Carnegie Mellon’s CHIMP Robot is a Real Life Transformer

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Since I was a child of the 80’s, there has been speculation on when the cartoon Transformers would inspire real-life robotics experts to form a transforming bot, and Carnegie Mellon, competing for the $2m DARPA prize, has constructed the CHIMP to make dreams come true.

CHIMP-CMU-Highly-Intelligent-Mobile-Platform.

Part of the revolutionary university’s “Tartan Rescue” program gave birth to this robot that is capable of working on all four limbs with rotating treads as a tank, or climbing vertical ladders with its adept hands and Swiss-army-like knife parts (that can pop out of its arms and legs) as an ape-like being — or CMU Highly Intelligent Mobile Platform (CHIMP).

This is not fiction, and this is not a cartoon.

As the DARPA Robotics Challenge calls for bots that can manipulate dangerous and toxic environments, like Japan’s Fukushima reactor and the British Petroleum (BP) Gulf oil spill, the CHIMP has risen to the challenge (literally onto two legs).

With four tank treads, four sets of hands, and four sets of tools at the end of each limb, the agile CHIMP can change according to the needs of the volatile surroundings with “near human strength and dexterity,” says NREC director and “Tartan Rescue” team leader Tony Stentz.

CHIMP-CMU-Highly-Intelligent-Mobile-Platform-drive.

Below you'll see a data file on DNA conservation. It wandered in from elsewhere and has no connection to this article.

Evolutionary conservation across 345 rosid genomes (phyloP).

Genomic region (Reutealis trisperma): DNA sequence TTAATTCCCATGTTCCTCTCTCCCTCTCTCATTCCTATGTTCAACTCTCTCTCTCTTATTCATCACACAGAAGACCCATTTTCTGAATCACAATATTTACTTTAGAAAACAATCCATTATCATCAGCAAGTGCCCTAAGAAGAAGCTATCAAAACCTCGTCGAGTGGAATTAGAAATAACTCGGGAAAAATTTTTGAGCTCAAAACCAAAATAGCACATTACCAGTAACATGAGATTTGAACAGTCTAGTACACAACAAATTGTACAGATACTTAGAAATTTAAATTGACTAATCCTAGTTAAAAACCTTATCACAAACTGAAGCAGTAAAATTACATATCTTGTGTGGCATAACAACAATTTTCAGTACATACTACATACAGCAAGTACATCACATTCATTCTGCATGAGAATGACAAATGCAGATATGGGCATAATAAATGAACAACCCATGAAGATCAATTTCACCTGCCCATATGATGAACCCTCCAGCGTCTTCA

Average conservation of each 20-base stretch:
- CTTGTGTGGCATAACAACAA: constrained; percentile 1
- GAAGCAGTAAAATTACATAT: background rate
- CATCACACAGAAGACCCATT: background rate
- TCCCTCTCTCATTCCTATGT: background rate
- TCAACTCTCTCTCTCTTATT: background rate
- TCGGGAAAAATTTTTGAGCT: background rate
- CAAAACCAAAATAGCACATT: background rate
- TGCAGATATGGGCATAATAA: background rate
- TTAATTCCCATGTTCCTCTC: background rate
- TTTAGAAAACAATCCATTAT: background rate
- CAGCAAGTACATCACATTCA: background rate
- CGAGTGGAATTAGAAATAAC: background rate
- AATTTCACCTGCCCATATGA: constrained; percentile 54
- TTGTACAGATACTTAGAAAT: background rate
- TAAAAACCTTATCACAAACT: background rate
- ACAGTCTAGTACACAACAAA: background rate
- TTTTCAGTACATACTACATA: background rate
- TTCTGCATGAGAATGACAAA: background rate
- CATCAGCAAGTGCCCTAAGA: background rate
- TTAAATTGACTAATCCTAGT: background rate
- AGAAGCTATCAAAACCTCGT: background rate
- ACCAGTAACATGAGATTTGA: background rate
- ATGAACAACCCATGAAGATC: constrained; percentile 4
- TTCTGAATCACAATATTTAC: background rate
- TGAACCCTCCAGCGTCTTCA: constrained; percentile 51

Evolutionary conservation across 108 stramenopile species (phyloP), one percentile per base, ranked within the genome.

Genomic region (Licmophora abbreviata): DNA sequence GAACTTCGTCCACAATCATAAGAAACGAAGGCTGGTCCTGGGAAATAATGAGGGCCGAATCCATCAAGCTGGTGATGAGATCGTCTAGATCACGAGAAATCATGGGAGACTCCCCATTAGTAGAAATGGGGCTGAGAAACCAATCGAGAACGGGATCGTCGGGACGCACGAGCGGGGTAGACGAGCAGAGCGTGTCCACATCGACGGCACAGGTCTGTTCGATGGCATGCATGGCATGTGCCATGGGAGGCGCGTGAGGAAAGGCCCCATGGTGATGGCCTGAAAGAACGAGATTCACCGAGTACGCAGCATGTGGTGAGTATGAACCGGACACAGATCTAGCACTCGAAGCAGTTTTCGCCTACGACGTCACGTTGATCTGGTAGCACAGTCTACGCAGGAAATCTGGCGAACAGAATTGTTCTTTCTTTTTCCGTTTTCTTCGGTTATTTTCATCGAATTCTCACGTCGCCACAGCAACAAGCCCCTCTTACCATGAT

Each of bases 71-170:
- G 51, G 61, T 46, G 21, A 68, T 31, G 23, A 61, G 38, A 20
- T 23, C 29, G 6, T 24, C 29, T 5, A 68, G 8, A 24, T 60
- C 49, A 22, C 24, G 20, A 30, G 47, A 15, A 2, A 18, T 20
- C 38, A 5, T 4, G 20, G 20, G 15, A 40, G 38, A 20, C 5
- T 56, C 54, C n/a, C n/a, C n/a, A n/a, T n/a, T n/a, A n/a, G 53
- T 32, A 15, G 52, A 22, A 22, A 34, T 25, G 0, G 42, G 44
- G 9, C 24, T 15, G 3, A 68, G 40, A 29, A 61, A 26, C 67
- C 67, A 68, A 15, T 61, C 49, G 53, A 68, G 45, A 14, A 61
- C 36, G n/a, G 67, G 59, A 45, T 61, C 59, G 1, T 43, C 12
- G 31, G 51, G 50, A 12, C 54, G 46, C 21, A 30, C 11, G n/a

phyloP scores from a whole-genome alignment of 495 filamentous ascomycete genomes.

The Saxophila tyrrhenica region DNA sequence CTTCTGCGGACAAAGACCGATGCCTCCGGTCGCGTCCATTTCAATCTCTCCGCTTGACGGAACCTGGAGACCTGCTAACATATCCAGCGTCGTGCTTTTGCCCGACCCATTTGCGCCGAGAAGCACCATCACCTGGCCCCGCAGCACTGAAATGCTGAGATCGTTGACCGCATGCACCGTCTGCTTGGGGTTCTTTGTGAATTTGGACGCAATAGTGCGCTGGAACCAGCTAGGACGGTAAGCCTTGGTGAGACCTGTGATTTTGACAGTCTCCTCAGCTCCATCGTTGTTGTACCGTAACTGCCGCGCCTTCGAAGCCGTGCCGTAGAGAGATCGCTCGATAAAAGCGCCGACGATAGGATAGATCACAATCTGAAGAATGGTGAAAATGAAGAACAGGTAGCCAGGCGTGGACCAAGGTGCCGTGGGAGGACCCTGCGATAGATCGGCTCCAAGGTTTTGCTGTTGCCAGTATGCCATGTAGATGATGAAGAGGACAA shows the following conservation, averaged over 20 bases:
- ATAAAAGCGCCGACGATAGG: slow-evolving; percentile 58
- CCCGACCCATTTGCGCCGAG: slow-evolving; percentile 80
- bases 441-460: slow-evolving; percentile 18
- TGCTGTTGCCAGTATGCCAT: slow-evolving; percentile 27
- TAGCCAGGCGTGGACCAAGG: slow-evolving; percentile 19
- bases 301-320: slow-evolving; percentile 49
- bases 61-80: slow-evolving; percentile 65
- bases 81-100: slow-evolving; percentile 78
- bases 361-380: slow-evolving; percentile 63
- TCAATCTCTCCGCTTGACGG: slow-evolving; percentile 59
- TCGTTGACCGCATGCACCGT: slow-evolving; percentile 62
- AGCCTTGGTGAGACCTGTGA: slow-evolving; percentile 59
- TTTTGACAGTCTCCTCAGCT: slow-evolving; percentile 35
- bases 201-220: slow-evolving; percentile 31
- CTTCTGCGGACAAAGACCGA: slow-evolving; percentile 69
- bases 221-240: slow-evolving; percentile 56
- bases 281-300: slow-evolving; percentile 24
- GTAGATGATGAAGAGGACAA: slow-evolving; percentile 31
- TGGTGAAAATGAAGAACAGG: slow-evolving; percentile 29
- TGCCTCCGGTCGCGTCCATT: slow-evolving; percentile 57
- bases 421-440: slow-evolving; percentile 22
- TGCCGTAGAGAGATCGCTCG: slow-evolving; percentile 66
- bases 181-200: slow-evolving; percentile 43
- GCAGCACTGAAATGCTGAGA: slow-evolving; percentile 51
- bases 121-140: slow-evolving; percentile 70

Though the appearance of … CHIMP, is vaguely simian, its normal mode of locomotion will be much like that of a tank, with the tracks of all four limbs on the ground. This configuration would offer a particular advantage when moving over debris and rough terrain. But CHIMP also can move on the treads of just two limbs when needed, such as when it must use one or more limbs to open a valve, or to operate power tools – Carnegie Mellon News

I implore you: what would H.G. Wells have said about this creature? Before we know it The Time Machine will become a reality too and film director Michael Bay will be out of business.

This bad little chimp uses sensors to render the shaky surroundings into texture-mapped 3D fields. A human operator (at least until the robot overthrow!) then uses the 3D mapping to decide whether to utilize the bot manually or allow CHIMP to work on his own autonomously.

And what’s more? CHIMP has opposable thumbs just like a real primate — its just a matter of time.

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